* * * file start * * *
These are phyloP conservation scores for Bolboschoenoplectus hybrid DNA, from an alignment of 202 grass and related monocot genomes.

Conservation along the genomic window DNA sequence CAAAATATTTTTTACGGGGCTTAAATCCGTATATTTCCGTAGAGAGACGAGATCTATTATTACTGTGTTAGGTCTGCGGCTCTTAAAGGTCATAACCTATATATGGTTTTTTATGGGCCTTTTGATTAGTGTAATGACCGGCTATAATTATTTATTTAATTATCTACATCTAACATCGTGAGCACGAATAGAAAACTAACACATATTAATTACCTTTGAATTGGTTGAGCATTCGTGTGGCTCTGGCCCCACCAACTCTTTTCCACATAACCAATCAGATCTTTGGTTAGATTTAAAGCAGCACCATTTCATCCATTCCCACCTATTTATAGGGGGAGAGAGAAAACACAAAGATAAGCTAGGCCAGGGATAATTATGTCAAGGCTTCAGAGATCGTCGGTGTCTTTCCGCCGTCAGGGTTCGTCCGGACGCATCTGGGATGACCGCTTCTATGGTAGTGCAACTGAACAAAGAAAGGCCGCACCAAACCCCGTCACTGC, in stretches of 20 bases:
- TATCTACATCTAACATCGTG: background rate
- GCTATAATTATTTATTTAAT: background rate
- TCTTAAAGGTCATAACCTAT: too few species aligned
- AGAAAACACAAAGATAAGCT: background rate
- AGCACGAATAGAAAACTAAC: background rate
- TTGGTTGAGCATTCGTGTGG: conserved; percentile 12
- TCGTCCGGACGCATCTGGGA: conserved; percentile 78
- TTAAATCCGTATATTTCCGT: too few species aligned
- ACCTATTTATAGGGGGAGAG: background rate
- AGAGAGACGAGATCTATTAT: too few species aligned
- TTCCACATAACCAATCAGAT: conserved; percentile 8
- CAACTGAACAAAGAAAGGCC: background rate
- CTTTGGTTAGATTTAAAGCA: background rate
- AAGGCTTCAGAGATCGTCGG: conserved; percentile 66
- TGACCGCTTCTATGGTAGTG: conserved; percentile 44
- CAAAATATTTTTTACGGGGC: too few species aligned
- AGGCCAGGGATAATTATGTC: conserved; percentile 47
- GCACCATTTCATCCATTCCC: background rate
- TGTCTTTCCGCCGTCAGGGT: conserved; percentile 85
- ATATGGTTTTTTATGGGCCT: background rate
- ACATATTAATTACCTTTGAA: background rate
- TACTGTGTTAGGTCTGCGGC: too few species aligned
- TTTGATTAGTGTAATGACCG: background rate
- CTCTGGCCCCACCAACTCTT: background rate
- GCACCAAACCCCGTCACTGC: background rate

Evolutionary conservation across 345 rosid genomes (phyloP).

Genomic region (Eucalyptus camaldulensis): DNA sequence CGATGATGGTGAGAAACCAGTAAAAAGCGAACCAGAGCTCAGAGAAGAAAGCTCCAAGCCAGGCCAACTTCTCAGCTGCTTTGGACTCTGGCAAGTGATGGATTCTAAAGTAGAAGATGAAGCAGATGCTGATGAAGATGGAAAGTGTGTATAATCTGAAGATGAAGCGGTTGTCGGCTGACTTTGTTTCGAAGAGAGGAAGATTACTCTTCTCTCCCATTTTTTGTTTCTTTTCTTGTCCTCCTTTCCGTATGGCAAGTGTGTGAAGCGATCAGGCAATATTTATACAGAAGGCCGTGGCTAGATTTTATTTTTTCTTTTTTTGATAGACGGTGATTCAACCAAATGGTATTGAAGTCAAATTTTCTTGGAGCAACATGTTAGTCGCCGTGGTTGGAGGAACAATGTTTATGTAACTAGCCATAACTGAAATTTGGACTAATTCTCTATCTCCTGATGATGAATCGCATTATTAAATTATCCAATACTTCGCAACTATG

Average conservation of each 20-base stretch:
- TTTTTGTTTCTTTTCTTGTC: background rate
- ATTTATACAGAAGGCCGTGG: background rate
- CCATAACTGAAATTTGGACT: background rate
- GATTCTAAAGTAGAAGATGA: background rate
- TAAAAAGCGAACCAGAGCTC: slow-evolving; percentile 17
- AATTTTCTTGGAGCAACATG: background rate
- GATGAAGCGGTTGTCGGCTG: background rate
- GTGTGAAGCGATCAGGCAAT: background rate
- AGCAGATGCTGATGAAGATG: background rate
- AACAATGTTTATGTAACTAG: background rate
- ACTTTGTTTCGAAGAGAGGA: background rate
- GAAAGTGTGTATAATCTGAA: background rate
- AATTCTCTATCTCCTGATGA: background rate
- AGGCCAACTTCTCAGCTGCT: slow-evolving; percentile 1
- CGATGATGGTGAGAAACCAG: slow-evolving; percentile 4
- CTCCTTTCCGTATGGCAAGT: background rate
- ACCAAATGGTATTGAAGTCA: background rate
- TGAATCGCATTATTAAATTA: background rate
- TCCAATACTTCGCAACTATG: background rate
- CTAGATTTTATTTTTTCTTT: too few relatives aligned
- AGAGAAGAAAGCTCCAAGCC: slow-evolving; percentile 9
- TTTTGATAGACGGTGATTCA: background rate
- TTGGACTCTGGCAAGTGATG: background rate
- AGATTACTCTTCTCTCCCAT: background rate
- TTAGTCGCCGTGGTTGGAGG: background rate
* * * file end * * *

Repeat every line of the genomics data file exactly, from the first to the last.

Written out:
These are phyloP conservation scores for Bolboschoenoplectus hybrid DNA, from an alignment of 202 grass and related monocot genomes.

Conservation along the genomic window DNA sequence CAAAATATTTTTTACGGGGCTTAAATCCGTATATTTCCGTAGAGAGACGAGATCTATTATTACTGTGTTAGGTCTGCGGCTCTTAAAGGTCATAACCTATATATGGTTTTTTATGGGCCTTTTGATTAGTGTAATGACCGGCTATAATTATTTATTTAATTATCTACATCTAACATCGTGAGCACGAATAGAAAACTAACACATATTAATTACCTTTGAATTGGTTGAGCATTCGTGTGGCTCTGGCCCCACCAACTCTTTTCCACATAACCAATCAGATCTTTGGTTAGATTTAAAGCAGCACCATTTCATCCATTCCCACCTATTTATAGGGGGAGAGAGAAAACACAAAGATAAGCTAGGCCAGGGATAATTATGTCAAGGCTTCAGAGATCGTCGGTGTCTTTCCGCCGTCAGGGTTCGTCCGGACGCATCTGGGATGACCGCTTCTATGGTAGTGCAACTGAACAAAGAAAGGCCGCACCAAACCCCGTCACTGC, in stretches of 20 bases:
- TATCTACATCTAACATCGTG: background rate
- GCTATAATTATTTATTTAAT: background rate
- TCTTAAAGGTCATAACCTAT: too few species aligned
- AGAAAACACAAAGATAAGCT: background rate
- AGCACGAATAGAAAACTAAC: background rate
- TTGGTTGAGCATTCGTGTGG: conserved; percentile 12
- TCGTCCGGACGCATCTGGGA: conserved; percentile 78
- TTAAATCCGTATATTTCCGT: too few species aligned
- ACCTATTTATAGGGGGAGAG: background rate
- AGAGAGACGAGATCTATTAT: too few species aligned
- TTCCACATAACCAATCAGAT: conserved; percentile 8
- CAACTGAACAAAGAAAGGCC: background rate
- CTTTGGTTAGATTTAAAGCA: background rate
- AAGGCTTCAGAGATCGTCGG: conserved; percentile 66
- TGACCGCTTCTATGGTAGTG: conserved; percentile 44
- CAAAATATTTTTTACGGGGC: too few species aligned
- AGGCCAGGGATAATTATGTC: conserved; percentile 47
- GCACCATTTCATCCATTCCC: background rate
- TGTCTTTCCGCCGTCAGGGT: conserved; percentile 85
- ATATGGTTTTTTATGGGCCT: background rate
- ACATATTAATTACCTTTGAA: background rate
- TACTGTGTTAGGTCTGCGGC: too few species aligned
- TTTGATTAGTGTAATGACCG: background rate
- CTCTGGCCCCACCAACTCTT: background rate
- GCACCAAACCCCGTCACTGC: background rate

Evolutionary conservation across 345 rosid genomes (phyloP).

Genomic region (Eucalyptus camaldulensis): DNA sequence CGATGATGGTGAGAAACCAGTAAAAAGCGAACCAGAGCTCAGAGAAGAAAGCTCCAAGCCAGGCCAACTTCTCAGCTGCTTTGGACTCTGGCAAGTGATGGATTCTAAAGTAGAAGATGAAGCAGATGCTGATGAAGATGGAAAGTGTGTATAATCTGAAGATGAAGCGGTTGTCGGCTGACTTTGTTTCGAAGAGAGGAAGATTACTCTTCTCTCCCATTTTTTGTTTCTTTTCTTGTCCTCCTTTCCGTATGGCAAGTGTGTGAAGCGATCAGGCAATATTTATACAGAAGGCCGTGGCTAGATTTTATTTTTTCTTTTTTTGATAGACGGTGATTCAACCAAATGGTATTGAAGTCAAATTTTCTTGGAGCAACATGTTAGTCGCCGTGGTTGGAGGAACAATGTTTATGTAACTAGCCATAACTGAAATTTGGACTAATTCTCTATCTCCTGATGATGAATCGCATTATTAAATTATCCAATACTTCGCAACTATG

Average conservation of each 20-base stretch:
- TTTTTGTTTCTTTTCTTGTC: background rate
- ATTTATACAGAAGGCCGTGG: background rate
- CCATAACTGAAATTTGGACT: background rate
- GATTCTAAAGTAGAAGATGA: background rate
- TAAAAAGCGAACCAGAGCTC: slow-evolving; percentile 17
- AATTTTCTTGGAGCAACATG: background rate
- GATGAAGCGGTTGTCGGCTG: background rate
- GTGTGAAGCGATCAGGCAAT: background rate
- AGCAGATGCTGATGAAGATG: background rate
- AACAATGTTTATGTAACTAG: background rate
- ACTTTGTTTCGAAGAGAGGA: background rate
- GAAAGTGTGTATAATCTGAA: background rate
- AATTCTCTATCTCCTGATGA: background rate
- AGGCCAACTTCTCAGCTGCT: slow-evolving; percentile 1
- CGATGATGGTGAGAAACCAG: slow-evolving; percentile 4
- CTCCTTTCCGTATGGCAAGT: background rate
- ACCAAATGGTATTGAAGTCA: background rate
- TGAATCGCATTATTAAATTA: background rate
- TCCAATACTTCGCAACTATG: background rate
- CTAGATTTTATTTTTTCTTT: too few relatives aligned
- AGAGAAGAAAGCTCCAAGCC: slow-evolving; percentile 9
- TTTTGATAGACGGTGATTCA: background rate
- TTGGACTCTGGCAAGTGATG: background rate
- AGATTACTCTTCTCTCCCAT: background rate
- TTAGTCGCCGTGGTTGGAGG: background rate